Fall TV special report

From addressability to social to mobile, Strategy breaks down the changing nature of TV, and assesses the fates of new shows in the battle for timeslots.

Has it ever been easier to watch TV?
You can watch it at home, in bars, on the streetcar, in your car, in a canoe or on a horse. It wouldn’t be hyperbole to say that TV is almost inescapable these days.
Digital evangelists may proclaim the era of TV dead, but realists are more likely to point out it’s not the medium in peril, per se, but the business model surrounding it. TV programming is being piped through an ever-expanding array of distribution channels and all of it needs advertising, or at the very least, subscriber fees, to pay for it.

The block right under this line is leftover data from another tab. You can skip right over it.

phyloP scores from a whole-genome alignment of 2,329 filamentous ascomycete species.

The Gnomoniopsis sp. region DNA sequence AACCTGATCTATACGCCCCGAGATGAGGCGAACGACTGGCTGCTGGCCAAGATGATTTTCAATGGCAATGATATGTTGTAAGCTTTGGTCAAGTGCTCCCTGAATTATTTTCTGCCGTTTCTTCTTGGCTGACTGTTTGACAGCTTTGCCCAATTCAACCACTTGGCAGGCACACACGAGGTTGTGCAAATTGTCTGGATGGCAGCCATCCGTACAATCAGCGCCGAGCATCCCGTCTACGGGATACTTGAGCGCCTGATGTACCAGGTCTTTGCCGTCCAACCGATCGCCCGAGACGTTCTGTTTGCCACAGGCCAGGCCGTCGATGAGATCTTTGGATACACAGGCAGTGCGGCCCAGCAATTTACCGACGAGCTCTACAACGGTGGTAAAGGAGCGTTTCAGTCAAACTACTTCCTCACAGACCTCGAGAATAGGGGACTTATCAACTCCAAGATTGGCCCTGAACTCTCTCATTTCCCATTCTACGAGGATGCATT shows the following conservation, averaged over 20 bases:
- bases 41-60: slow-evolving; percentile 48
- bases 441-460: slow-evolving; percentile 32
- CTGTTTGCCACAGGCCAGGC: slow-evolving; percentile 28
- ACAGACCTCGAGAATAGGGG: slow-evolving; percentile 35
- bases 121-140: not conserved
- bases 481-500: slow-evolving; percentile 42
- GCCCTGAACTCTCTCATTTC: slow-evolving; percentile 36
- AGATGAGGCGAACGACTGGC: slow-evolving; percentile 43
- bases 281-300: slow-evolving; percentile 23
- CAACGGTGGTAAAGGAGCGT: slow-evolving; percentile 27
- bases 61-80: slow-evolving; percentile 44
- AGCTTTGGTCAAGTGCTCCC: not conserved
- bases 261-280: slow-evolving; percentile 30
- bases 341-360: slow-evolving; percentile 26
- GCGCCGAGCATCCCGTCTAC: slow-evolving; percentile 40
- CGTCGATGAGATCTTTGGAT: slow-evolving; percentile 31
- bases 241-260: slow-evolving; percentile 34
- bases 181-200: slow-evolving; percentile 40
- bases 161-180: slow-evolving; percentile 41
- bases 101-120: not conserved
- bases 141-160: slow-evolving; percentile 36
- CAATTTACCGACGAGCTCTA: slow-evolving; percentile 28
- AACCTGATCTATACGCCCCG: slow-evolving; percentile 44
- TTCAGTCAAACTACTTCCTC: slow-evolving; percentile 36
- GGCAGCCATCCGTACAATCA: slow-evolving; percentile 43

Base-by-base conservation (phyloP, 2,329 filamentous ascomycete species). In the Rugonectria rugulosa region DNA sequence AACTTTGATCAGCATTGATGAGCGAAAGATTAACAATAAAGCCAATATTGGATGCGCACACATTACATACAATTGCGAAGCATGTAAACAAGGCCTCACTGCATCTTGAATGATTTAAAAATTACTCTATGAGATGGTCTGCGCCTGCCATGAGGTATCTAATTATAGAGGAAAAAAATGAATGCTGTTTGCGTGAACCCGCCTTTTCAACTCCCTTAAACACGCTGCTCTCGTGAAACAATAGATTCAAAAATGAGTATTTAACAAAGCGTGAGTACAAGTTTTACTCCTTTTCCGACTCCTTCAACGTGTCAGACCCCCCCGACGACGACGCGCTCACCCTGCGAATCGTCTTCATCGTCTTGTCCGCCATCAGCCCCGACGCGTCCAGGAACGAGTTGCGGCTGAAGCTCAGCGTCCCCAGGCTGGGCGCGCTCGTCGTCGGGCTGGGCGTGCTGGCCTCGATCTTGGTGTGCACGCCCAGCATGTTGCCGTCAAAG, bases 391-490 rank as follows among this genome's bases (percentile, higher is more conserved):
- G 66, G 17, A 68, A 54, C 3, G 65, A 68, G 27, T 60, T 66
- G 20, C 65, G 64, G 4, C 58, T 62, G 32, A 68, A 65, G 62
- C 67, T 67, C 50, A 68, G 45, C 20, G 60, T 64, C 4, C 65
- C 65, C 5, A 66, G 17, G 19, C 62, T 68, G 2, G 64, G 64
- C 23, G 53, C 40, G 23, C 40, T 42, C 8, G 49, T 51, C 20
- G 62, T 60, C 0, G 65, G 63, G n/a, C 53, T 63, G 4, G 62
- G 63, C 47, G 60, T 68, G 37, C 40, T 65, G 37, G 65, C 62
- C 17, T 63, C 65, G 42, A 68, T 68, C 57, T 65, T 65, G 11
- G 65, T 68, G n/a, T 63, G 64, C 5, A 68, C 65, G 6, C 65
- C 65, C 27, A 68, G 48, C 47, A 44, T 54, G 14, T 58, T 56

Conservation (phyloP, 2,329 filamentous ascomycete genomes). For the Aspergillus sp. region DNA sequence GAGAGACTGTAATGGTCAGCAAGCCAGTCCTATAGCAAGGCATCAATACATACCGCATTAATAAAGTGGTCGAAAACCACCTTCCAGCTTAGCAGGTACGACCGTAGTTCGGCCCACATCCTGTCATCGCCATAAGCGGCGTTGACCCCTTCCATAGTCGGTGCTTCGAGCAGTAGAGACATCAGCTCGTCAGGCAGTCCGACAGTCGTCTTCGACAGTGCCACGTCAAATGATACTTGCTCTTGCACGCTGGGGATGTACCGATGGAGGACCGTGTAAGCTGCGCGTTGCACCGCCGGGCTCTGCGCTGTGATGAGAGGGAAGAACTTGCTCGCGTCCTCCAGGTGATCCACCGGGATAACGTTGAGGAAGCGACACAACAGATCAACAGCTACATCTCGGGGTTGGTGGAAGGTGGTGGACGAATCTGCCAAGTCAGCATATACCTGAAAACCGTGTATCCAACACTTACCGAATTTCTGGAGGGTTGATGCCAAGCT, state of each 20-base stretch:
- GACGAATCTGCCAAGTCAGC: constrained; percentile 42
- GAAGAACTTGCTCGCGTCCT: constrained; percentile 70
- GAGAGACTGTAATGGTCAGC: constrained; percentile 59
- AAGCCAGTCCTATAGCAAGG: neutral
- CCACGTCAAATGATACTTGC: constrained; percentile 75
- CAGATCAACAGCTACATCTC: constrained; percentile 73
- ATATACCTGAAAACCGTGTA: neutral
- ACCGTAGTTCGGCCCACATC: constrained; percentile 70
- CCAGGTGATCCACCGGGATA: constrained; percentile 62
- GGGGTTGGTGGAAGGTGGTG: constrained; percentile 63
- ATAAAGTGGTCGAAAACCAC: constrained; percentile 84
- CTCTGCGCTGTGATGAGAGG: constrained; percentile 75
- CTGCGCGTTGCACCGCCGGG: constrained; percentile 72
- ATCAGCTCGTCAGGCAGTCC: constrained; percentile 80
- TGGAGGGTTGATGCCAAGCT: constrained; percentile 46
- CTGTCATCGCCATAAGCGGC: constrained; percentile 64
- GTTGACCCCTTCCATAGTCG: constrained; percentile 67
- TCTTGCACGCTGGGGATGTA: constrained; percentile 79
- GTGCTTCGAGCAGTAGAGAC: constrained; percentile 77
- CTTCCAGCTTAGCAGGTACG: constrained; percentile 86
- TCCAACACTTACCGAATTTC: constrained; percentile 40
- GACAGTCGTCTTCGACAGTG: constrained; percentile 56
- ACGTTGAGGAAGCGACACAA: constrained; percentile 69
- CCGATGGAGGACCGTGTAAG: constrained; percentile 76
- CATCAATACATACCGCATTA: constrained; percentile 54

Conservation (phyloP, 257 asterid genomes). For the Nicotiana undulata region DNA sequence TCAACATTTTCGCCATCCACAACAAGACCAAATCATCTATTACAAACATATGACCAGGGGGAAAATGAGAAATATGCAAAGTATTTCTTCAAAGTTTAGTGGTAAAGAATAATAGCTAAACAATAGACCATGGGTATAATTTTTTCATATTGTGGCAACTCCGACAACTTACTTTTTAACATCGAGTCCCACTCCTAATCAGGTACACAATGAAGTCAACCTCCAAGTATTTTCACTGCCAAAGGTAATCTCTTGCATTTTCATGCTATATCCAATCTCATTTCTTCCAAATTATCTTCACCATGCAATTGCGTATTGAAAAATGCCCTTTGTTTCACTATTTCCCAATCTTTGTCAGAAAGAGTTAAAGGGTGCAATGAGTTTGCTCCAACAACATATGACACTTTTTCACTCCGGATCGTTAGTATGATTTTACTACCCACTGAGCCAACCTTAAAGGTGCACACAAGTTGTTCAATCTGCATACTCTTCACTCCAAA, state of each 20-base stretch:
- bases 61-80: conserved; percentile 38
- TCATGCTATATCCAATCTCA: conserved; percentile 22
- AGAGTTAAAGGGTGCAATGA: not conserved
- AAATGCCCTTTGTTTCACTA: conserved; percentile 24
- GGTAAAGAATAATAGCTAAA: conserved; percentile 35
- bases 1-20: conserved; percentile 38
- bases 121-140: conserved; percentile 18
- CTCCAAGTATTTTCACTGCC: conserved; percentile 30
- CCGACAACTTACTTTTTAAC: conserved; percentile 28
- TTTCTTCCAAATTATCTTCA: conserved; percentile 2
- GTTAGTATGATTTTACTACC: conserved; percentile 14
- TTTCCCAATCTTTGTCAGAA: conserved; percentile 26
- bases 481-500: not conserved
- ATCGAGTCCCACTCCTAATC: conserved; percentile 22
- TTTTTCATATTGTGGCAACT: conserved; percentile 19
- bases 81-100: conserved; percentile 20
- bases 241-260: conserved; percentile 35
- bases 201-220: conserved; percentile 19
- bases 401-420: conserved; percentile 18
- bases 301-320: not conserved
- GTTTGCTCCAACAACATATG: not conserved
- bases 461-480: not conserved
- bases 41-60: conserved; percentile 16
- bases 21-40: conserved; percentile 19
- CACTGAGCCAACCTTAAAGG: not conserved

But Canadian media companies are making big moves in the TV arena, and it’s made for an interesting year. Canwest burst out of the bankruptcy gates as Shaw Media, CTV was purchased by BCE and turned into Bell Media, and all four of the main nets have new bosses. And as any of them will be happy to tell you, digital distribution is at the forefront of their business vision and is considered to be a major factor in the two big media acquisitions of the past year.
What does it all mean for marketers? More places for ads, for one. Read on to find out about new types of targeted advertising, new platforms to advertise on and new ways to watch, as well as in-depth analysis of programming strategies and specialty channel news. If you thought you could escape TV by immersing yourself in a magazine…think again.

Jump to:

Time for your close up
Prime-time battlegrounds
Addressable advertising: the census revolution
Web TV: the new online operators

Social TV: building branded communities
Television to go
Specialty roundup

The National Fall TV schedule 2011/12 (PDF)